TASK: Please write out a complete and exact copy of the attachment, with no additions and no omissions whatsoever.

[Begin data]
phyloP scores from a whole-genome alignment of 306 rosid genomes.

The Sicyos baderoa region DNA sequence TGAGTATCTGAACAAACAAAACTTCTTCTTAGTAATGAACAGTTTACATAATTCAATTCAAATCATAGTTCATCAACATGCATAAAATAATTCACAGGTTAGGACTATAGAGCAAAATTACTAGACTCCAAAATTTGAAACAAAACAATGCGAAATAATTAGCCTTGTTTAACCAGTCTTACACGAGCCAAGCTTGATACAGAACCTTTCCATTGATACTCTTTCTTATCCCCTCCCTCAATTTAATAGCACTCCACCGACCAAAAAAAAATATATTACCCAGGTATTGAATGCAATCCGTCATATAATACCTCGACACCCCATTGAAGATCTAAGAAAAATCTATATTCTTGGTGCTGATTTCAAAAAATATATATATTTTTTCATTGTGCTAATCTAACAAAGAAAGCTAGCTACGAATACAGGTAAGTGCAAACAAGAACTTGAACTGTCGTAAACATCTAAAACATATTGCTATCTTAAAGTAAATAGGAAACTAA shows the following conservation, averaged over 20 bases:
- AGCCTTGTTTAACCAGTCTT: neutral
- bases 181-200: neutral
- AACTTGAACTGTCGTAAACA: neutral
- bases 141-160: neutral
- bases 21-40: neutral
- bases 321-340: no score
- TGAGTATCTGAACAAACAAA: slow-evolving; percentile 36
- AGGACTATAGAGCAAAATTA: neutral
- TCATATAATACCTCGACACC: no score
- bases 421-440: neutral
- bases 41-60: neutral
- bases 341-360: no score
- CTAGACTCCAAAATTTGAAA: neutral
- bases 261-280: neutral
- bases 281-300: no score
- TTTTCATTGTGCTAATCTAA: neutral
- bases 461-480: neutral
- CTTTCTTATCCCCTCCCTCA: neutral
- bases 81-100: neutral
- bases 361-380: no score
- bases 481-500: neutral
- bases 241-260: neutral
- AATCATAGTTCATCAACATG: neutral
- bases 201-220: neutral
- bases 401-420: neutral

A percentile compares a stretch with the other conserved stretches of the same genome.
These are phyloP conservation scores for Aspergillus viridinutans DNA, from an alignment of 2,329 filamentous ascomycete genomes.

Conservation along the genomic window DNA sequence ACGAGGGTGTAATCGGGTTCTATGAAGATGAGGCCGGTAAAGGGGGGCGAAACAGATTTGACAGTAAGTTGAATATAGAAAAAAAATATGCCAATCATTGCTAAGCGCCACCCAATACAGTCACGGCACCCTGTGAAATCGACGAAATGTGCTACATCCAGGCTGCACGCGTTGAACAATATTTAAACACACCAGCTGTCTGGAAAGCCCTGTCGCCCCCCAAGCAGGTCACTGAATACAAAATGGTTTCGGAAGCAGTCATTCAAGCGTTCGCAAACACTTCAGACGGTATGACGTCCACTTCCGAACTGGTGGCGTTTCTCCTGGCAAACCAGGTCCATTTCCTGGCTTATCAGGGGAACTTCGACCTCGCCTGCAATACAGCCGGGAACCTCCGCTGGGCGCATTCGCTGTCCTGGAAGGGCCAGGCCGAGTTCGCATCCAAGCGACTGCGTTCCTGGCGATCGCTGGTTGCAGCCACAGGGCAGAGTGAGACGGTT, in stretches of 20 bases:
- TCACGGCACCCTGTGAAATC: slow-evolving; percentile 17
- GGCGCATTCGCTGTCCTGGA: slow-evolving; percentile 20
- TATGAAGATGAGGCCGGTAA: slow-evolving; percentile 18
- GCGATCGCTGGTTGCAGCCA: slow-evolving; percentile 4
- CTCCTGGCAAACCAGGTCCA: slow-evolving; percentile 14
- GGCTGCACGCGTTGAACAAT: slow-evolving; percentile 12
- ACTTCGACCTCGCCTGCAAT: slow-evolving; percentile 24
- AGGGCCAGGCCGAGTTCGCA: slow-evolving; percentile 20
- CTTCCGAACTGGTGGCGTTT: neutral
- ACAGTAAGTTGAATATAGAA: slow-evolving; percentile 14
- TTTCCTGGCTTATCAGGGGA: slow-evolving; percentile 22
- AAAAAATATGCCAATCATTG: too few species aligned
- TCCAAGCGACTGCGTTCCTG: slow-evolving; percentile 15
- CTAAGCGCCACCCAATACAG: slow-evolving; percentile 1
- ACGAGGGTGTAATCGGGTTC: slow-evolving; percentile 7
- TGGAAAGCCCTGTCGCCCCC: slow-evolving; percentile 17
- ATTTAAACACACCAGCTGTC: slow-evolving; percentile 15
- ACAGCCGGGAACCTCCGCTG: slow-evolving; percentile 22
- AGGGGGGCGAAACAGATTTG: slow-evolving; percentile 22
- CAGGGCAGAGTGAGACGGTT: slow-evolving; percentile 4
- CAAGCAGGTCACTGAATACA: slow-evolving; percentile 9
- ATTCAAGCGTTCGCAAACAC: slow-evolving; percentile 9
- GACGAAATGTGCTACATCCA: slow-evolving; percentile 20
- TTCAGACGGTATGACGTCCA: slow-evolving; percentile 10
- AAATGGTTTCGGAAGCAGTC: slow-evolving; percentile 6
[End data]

phyloP scores from a whole-genome alignment of 306 rosid genomes.

The Sicyos baderoa region DNA sequence TGAGTATCTGAACAAACAAAACTTCTTCTTAGTAATGAACAGTTTACATAATTCAATTCAAATCATAGTTCATCAACATGCATAAAATAATTCACAGGTTAGGACTATAGAGCAAAATTACTAGACTCCAAAATTTGAAACAAAACAATGCGAAATAATTAGCCTTGTTTAACCAGTCTTACACGAGCCAAGCTTGATACAGAACCTTTCCATTGATACTCTTTCTTATCCCCTCCCTCAATTTAATAGCACTCCACCGACCAAAAAAAAATATATTACCCAGGTATTGAATGCAATCCGTCATATAATACCTCGACACCCCATTGAAGATCTAAGAAAAATCTATATTCTTGGTGCTGATTTCAAAAAATATATATATTTTTTCATTGTGCTAATCTAACAAAGAAAGCTAGCTACGAATACAGGTAAGTGCAAACAAGAACTTGAACTGTCGTAAACATCTAAAACATATTGCTATCTTAAAGTAAATAGGAAACTAA shows the following conservation, averaged over 20 bases:
- AGCCTTGTTTAACCAGTCTT: neutral
- bases 181-200: neutral
- AACTTGAACTGTCGTAAACA: neutral
- bases 141-160: neutral
- bases 21-40: neutral
- bases 321-340: no score
- TGAGTATCTGAACAAACAAA: slow-evolving; percentile 36
- AGGACTATAGAGCAAAATTA: neutral
- TCATATAATACCTCGACACC: no score
- bases 421-440: neutral
- bases 41-60: neutral
- bases 341-360: no score
- CTAGACTCCAAAATTTGAAA: neutral
- bases 261-280: neutral
- bases 281-300: no score
- TTTTCATTGTGCTAATCTAA: neutral
- bases 461-480: neutral
- CTTTCTTATCCCCTCCCTCA: neutral
- bases 81-100: neutral
- bases 361-380: no score
- bases 481-500: neutral
- bases 241-260: neutral
- AATCATAGTTCATCAACATG: neutral
- bases 201-220: neutral
- bases 401-420: neutral

A percentile compares a stretch with the other conserved stretches of the same genome.
These are phyloP conservation scores for Aspergillus viridinutans DNA, from an alignment of 2,329 filamentous ascomycete genomes.

Conservation along the genomic window DNA sequence ACGAGGGTGTAATCGGGTTCTATGAAGATGAGGCCGGTAAAGGGGGGCGAAACAGATTTGACAGTAAGTTGAATATAGAAAAAAAATATGCCAATCATTGCTAAGCGCCACCCAATACAGTCACGGCACCCTGTGAAATCGACGAAATGTGCTACATCCAGGCTGCACGCGTTGAACAATATTTAAACACACCAGCTGTCTGGAAAGCCCTGTCGCCCCCCAAGCAGGTCACTGAATACAAAATGGTTTCGGAAGCAGTCATTCAAGCGTTCGCAAACACTTCAGACGGTATGACGTCCACTTCCGAACTGGTGGCGTTTCTCCTGGCAAACCAGGTCCATTTCCTGGCTTATCAGGGGAACTTCGACCTCGCCTGCAATACAGCCGGGAACCTCCGCTGGGCGCATTCGCTGTCCTGGAAGGGCCAGGCCGAGTTCGCATCCAAGCGACTGCGTTCCTGGCGATCGCTGGTTGCAGCCACAGGGCAGAGTGAGACGGTT, in stretches of 20 bases:
- TCACGGCACCCTGTGAAATC: slow-evolving; percentile 17
- GGCGCATTCGCTGTCCTGGA: slow-evolving; percentile 20
- TATGAAGATGAGGCCGGTAA: slow-evolving; percentile 18
- GCGATCGCTGGTTGCAGCCA: slow-evolving; percentile 4
- CTCCTGGCAAACCAGGTCCA: slow-evolving; percentile 14
- GGCTGCACGCGTTGAACAAT: slow-evolving; percentile 12
- ACTTCGACCTCGCCTGCAAT: slow-evolving; percentile 24
- AGGGCCAGGCCGAGTTCGCA: slow-evolving; percentile 20
- CTTCCGAACTGGTGGCGTTT: neutral
- ACAGTAAGTTGAATATAGAA: slow-evolving; percentile 14
- TTTCCTGGCTTATCAGGGGA: slow-evolving; percentile 22
- AAAAAATATGCCAATCATTG: too few species aligned
- TCCAAGCGACTGCGTTCCTG: slow-evolving; percentile 15
- CTAAGCGCCACCCAATACAG: slow-evolving; percentile 1
- ACGAGGGTGTAATCGGGTTC: slow-evolving; percentile 7
- TGGAAAGCCCTGTCGCCCCC: slow-evolving; percentile 17
- ATTTAAACACACCAGCTGTC: slow-evolving; percentile 15
- ACAGCCGGGAACCTCCGCTG: slow-evolving; percentile 22
- AGGGGGGCGAAACAGATTTG: slow-evolving; percentile 22
- CAGGGCAGAGTGAGACGGTT: slow-evolving; percentile 4
- CAAGCAGGTCACTGAATACA: slow-evolving; percentile 9
- ATTCAAGCGTTCGCAAACAC: slow-evolving; percentile 9
- GACGAAATGTGCTACATCCA: slow-evolving; percentile 20
- TTCAGACGGTATGACGTCCA: slow-evolving; percentile 10
- AAATGGTTTCGGAAGCAGTC: slow-evolving; percentile 6